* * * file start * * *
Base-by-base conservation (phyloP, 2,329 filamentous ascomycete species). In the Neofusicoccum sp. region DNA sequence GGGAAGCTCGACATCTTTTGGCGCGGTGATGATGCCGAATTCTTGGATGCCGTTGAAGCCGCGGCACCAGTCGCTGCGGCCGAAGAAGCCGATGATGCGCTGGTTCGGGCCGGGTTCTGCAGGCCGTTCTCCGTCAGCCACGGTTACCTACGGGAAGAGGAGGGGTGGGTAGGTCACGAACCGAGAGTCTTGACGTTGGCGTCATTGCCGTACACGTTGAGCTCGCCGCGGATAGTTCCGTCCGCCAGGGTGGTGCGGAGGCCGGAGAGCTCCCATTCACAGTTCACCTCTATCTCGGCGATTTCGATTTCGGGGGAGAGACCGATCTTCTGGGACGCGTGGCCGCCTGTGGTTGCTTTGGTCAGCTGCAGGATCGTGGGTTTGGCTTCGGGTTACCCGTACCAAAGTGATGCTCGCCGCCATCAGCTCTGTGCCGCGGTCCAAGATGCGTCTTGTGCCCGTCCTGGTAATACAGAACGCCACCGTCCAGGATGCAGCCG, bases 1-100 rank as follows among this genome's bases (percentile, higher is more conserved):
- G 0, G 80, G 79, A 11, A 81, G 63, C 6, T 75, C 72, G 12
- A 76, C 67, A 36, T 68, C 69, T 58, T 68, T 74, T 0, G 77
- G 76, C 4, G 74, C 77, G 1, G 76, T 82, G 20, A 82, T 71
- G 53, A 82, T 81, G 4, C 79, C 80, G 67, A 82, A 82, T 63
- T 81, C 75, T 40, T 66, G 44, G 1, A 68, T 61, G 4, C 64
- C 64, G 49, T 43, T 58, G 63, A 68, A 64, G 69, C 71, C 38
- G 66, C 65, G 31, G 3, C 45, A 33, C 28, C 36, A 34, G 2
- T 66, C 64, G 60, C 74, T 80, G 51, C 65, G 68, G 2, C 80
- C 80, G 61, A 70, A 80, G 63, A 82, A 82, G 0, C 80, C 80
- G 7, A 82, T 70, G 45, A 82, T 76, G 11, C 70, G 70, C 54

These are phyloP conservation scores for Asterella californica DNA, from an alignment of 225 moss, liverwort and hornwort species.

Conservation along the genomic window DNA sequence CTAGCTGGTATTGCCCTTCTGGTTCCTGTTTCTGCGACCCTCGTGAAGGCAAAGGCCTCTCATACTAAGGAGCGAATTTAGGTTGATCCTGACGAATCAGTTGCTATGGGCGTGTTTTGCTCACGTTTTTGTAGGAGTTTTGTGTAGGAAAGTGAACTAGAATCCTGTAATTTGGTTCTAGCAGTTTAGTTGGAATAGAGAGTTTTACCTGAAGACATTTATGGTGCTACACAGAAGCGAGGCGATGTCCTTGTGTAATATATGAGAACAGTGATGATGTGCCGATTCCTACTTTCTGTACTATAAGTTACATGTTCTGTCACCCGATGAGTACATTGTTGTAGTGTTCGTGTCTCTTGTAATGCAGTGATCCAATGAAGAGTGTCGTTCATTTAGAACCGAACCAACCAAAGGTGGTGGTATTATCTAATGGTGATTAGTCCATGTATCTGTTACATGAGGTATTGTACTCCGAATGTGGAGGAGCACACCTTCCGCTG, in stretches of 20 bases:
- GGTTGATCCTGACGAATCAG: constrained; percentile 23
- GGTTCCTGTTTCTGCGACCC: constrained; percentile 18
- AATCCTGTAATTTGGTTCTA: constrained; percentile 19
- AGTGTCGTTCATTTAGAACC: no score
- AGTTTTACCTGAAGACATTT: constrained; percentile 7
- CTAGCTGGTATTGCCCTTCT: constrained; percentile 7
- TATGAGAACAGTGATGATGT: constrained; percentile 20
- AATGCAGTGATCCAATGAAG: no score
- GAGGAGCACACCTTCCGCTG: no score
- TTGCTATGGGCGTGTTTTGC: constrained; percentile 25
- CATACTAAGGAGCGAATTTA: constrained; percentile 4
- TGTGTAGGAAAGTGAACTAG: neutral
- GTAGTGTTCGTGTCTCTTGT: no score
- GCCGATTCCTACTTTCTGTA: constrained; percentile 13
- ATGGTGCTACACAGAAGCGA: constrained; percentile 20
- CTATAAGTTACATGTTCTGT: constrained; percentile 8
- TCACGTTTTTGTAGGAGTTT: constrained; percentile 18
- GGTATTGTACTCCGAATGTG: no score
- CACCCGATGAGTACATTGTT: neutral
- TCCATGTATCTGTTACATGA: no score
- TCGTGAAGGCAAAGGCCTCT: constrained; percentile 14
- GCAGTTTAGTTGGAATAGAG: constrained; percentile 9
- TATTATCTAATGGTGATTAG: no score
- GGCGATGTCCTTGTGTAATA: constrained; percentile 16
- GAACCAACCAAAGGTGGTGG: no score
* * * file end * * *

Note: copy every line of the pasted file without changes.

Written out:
Base-by-base conservation (phyloP, 2,329 filamentous ascomycete species). In the Neofusicoccum sp. region DNA sequence GGGAAGCTCGACATCTTTTGGCGCGGTGATGATGCCGAATTCTTGGATGCCGTTGAAGCCGCGGCACCAGTCGCTGCGGCCGAAGAAGCCGATGATGCGCTGGTTCGGGCCGGGTTCTGCAGGCCGTTCTCCGTCAGCCACGGTTACCTACGGGAAGAGGAGGGGTGGGTAGGTCACGAACCGAGAGTCTTGACGTTGGCGTCATTGCCGTACACGTTGAGCTCGCCGCGGATAGTTCCGTCCGCCAGGGTGGTGCGGAGGCCGGAGAGCTCCCATTCACAGTTCACCTCTATCTCGGCGATTTCGATTTCGGGGGAGAGACCGATCTTCTGGGACGCGTGGCCGCCTGTGGTTGCTTTGGTCAGCTGCAGGATCGTGGGTTTGGCTTCGGGTTACCCGTACCAAAGTGATGCTCGCCGCCATCAGCTCTGTGCCGCGGTCCAAGATGCGTCTTGTGCCCGTCCTGGTAATACAGAACGCCACCGTCCAGGATGCAGCCG, bases 1-100 rank as follows among this genome's bases (percentile, higher is more conserved):
- G 0, G 80, G 79, A 11, A 81, G 63, C 6, T 75, C 72, G 12
- A 76, C 67, A 36, T 68, C 69, T 58, T 68, T 74, T 0, G 77
- G 76, C 4, G 74, C 77, G 1, G 76, T 82, G 20, A 82, T 71
- G 53, A 82, T 81, G 4, C 79, C 80, G 67, A 82, A 82, T 63
- T 81, C 75, T 40, T 66, G 44, G 1, A 68, T 61, G 4, C 64
- C 64, G 49, T 43, T 58, G 63, A 68, A 64, G 69, C 71, C 38
- G 66, C 65, G 31, G 3, C 45, A 33, C 28, C 36, A 34, G 2
- T 66, C 64, G 60, C 74, T 80, G 51, C 65, G 68, G 2, C 80
- C 80, G 61, A 70, A 80, G 63, A 82, A 82, G 0, C 80, C 80
- G 7, A 82, T 70, G 45, A 82, T 76, G 11, C 70, G 70, C 54

These are phyloP conservation scores for Asterella californica DNA, from an alignment of 225 moss, liverwort and hornwort species.

Conservation along the genomic window DNA sequence CTAGCTGGTATTGCCCTTCTGGTTCCTGTTTCTGCGACCCTCGTGAAGGCAAAGGCCTCTCATACTAAGGAGCGAATTTAGGTTGATCCTGACGAATCAGTTGCTATGGGCGTGTTTTGCTCACGTTTTTGTAGGAGTTTTGTGTAGGAAAGTGAACTAGAATCCTGTAATTTGGTTCTAGCAGTTTAGTTGGAATAGAGAGTTTTACCTGAAGACATTTATGGTGCTACACAGAAGCGAGGCGATGTCCTTGTGTAATATATGAGAACAGTGATGATGTGCCGATTCCTACTTTCTGTACTATAAGTTACATGTTCTGTCACCCGATGAGTACATTGTTGTAGTGTTCGTGTCTCTTGTAATGCAGTGATCCAATGAAGAGTGTCGTTCATTTAGAACCGAACCAACCAAAGGTGGTGGTATTATCTAATGGTGATTAGTCCATGTATCTGTTACATGAGGTATTGTACTCCGAATGTGGAGGAGCACACCTTCCGCTG, in stretches of 20 bases:
- GGTTGATCCTGACGAATCAG: constrained; percentile 23
- GGTTCCTGTTTCTGCGACCC: constrained; percentile 18
- AATCCTGTAATTTGGTTCTA: constrained; percentile 19
- AGTGTCGTTCATTTAGAACC: no score
- AGTTTTACCTGAAGACATTT: constrained; percentile 7
- CTAGCTGGTATTGCCCTTCT: constrained; percentile 7
- TATGAGAACAGTGATGATGT: constrained; percentile 20
- AATGCAGTGATCCAATGAAG: no score
- GAGGAGCACACCTTCCGCTG: no score
- TTGCTATGGGCGTGTTTTGC: constrained; percentile 25
- CATACTAAGGAGCGAATTTA: constrained; percentile 4
- TGTGTAGGAAAGTGAACTAG: neutral
- GTAGTGTTCGTGTCTCTTGT: no score
- GCCGATTCCTACTTTCTGTA: constrained; percentile 13
- ATGGTGCTACACAGAAGCGA: constrained; percentile 20
- CTATAAGTTACATGTTCTGT: constrained; percentile 8
- TCACGTTTTTGTAGGAGTTT: constrained; percentile 18
- GGTATTGTACTCCGAATGTG: no score
- CACCCGATGAGTACATTGTT: neutral
- TCCATGTATCTGTTACATGA: no score
- TCGTGAAGGCAAAGGCCTCT: constrained; percentile 14
- GCAGTTTAGTTGGAATAGAG: constrained; percentile 9
- TATTATCTAATGGTGATTAG: no score
- GGCGATGTCCTTGTGTAATA: constrained; percentile 16
- GAACCAACCAAAGGTGGTGG: no score